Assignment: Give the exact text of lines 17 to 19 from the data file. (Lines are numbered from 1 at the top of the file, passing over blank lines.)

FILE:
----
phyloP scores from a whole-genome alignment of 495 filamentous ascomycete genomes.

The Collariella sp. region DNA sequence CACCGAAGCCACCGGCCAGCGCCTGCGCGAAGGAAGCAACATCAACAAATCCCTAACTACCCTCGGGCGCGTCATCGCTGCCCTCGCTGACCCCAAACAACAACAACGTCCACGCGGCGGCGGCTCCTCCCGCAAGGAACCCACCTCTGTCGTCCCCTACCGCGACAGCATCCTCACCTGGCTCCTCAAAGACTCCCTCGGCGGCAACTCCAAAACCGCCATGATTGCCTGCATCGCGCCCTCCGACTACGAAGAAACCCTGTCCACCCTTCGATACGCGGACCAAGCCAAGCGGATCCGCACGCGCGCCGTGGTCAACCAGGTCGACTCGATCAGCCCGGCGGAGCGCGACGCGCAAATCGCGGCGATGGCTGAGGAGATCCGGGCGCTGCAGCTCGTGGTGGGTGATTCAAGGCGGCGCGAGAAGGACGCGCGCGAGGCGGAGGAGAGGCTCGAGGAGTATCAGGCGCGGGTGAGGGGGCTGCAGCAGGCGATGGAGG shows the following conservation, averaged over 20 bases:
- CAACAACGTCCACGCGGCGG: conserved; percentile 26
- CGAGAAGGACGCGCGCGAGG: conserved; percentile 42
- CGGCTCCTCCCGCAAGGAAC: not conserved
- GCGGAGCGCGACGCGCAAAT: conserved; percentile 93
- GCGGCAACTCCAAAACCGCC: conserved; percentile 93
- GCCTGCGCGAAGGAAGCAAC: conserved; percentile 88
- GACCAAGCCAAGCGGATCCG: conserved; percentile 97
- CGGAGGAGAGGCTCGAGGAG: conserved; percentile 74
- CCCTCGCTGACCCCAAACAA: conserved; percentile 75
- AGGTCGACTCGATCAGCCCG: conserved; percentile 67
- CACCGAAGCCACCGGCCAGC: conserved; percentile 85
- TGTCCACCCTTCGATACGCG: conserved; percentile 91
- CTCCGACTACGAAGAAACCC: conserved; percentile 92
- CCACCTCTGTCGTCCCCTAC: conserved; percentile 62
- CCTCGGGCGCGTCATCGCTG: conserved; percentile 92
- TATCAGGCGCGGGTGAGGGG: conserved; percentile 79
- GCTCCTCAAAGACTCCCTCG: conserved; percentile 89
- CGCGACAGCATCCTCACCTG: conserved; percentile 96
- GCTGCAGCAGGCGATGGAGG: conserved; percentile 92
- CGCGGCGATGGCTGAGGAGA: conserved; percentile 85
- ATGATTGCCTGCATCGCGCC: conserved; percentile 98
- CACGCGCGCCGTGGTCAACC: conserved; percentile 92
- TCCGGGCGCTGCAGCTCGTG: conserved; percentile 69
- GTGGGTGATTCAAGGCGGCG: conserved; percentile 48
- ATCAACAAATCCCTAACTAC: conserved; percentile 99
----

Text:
- CCTCGGGCGCGTCATCGCTG: conserved; percentile 92
- TATCAGGCGCGGGTGAGGGG: conserved; percentile 79
- GCTCCTCAAAGACTCCCTCG: conserved; percentile 89